Anti-Defection Law Landmark Cases:

2019 v. Hon. Speaker, Karnataka Legislative Assembly, Shrimanth Balasaheb Patil

In this relatively recent decision, the petitioners contested the Speaker’s order dismissing all of the petitioners for defection and seeking to prevent them from running in elections until the end of that Assembly term. The Hon’ble Supreme Court affirmed the Speaker’s decision to the extent that it resulted in a member’s disqualification, but it threw out the portion that stated that the member could not run for office again, concluding that the Speaker has the authority to do so until the term is through. The Court further ruled that even though both resignation and defection result in the member’s seat becoming vacant, the subsequent effects are different enough that the mere submission of a resignation by a Member while disqualification proceedings against him are still pending will not have an impact on or alter the course of those proceedings. The Honorable Court further sought to make clear that there is a rising pattern of the Speaker acting in a way that is contrary to the constitutional role entrusted to him. It also stated that the corrupt activities connected to defection prevent citizens from having a stable government, thus it is necessary to think about strengthening some parts of the relevant legislation to ensure that such undemocratic behaviors are maintained.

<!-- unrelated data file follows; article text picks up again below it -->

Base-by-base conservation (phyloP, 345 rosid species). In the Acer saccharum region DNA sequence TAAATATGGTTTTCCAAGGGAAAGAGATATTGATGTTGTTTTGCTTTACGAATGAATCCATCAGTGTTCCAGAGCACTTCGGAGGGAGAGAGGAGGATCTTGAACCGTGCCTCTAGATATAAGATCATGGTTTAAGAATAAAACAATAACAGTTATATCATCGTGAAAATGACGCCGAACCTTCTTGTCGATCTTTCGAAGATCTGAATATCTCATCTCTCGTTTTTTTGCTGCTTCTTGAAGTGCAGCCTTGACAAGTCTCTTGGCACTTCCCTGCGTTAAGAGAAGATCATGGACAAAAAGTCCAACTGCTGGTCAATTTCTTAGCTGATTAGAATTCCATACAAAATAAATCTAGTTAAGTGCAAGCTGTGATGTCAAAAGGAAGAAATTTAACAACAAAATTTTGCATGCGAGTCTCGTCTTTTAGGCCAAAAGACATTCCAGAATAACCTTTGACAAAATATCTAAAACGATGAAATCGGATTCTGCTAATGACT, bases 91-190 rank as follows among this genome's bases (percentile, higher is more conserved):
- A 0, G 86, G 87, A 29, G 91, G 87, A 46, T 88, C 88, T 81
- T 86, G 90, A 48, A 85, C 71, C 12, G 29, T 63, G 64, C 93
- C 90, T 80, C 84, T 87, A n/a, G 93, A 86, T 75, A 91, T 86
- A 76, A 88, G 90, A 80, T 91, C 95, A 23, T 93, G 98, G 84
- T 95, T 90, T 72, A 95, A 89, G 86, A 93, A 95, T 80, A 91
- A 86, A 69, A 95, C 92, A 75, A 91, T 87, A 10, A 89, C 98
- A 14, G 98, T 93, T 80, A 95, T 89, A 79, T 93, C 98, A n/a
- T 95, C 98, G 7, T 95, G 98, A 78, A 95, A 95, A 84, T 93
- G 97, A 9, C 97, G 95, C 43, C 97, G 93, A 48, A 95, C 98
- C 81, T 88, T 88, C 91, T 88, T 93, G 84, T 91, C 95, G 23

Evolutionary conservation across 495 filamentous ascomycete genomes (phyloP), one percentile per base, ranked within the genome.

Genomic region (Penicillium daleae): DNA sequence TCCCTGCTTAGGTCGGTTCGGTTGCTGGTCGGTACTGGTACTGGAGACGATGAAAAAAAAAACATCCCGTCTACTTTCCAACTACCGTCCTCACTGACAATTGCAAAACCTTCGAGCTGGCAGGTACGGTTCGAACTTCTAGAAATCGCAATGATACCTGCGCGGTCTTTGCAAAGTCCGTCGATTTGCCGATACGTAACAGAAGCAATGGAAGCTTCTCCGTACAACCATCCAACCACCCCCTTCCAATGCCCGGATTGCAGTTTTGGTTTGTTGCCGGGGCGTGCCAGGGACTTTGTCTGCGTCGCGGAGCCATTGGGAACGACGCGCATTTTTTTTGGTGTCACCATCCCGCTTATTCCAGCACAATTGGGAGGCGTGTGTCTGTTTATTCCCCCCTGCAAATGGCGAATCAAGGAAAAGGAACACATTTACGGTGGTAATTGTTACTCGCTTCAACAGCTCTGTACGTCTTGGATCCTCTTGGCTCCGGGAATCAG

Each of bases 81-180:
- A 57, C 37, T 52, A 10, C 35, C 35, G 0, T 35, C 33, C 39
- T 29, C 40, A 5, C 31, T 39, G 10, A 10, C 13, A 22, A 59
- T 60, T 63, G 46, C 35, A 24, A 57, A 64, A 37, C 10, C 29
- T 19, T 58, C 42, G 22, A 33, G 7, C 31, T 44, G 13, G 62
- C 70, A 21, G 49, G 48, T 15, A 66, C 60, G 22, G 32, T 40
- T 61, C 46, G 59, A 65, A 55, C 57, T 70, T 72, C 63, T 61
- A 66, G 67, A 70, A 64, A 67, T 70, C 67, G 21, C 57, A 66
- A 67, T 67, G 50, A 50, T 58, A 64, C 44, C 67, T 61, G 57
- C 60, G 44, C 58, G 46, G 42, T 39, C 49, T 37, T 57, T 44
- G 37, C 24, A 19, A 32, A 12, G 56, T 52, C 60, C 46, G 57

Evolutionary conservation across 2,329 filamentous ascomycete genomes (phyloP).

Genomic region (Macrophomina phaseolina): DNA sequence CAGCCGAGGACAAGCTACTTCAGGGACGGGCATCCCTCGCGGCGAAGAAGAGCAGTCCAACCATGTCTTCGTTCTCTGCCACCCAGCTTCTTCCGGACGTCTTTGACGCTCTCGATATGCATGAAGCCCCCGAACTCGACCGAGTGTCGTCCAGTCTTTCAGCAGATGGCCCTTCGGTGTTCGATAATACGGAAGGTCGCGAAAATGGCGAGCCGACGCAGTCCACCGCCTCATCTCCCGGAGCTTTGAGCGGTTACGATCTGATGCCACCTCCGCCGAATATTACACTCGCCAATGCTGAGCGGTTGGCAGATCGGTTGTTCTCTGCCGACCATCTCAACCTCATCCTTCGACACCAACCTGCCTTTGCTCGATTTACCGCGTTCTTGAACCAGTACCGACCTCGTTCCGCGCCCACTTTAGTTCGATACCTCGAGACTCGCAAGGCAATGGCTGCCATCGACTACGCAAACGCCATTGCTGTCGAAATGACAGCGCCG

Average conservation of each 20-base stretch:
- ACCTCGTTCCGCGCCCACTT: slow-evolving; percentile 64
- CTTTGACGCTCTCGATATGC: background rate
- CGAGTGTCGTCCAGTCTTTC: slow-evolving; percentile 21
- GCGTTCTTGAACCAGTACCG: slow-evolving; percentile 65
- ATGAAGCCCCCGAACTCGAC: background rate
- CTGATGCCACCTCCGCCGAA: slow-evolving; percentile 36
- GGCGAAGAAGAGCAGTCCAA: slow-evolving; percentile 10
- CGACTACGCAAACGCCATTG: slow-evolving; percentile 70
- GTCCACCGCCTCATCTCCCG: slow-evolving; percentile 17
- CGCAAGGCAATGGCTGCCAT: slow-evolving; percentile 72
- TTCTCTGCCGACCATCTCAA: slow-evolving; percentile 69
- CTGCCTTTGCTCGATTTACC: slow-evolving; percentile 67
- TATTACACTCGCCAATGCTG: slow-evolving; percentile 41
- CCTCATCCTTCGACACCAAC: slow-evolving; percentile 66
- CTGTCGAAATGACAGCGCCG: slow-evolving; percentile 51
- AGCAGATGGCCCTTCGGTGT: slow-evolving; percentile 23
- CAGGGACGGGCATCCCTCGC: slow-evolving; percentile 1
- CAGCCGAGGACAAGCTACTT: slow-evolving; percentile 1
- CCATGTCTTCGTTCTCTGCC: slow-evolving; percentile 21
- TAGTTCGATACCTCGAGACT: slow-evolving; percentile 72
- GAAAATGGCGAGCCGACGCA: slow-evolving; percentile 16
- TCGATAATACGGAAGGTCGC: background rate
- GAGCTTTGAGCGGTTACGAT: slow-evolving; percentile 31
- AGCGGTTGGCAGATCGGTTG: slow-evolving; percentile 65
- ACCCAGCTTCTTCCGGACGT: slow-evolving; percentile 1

Keisham Meghachandra Singh v. The Hon. Speaker Manipur Legislative Assembly and Others, 2020. (Manipur Legislative Assembly case) Finally, we reach the most recent decision rendered on January 21, 2020, by a three-judge Supreme Court bench presided over by Justice F. Nariman. The case’s circumstances were as follows: The Speaker of the Manipur Legislative Assembly was the subject of petitions for disqualification based on the defection of approximately 13 MLAs, but he took no action and the matter was left open. Due to this, the petitioner filed a writ case with the High Court of Manipur, asking the High Court to issue an order telling the Speaker to determine the disqualification petitions in a reasonable amount of time. The Honorable Court ruled that actions that were supposed to fall outside the scope of judicial review under the Kihoto ruling are only quia timet actions in the sense of injunctions to stop the Speaker from making a decision on the grounds of irreparable consequences. This means that if the Speaker were to decide to disqualify the Member and as a result, if he would face the penalty of losing his membership in the House for an extended period of time, the Court could intervene as such. However, this in no way precludes judicial review, which effectively helps the Speaker make an informed decision about disqualification quickly.

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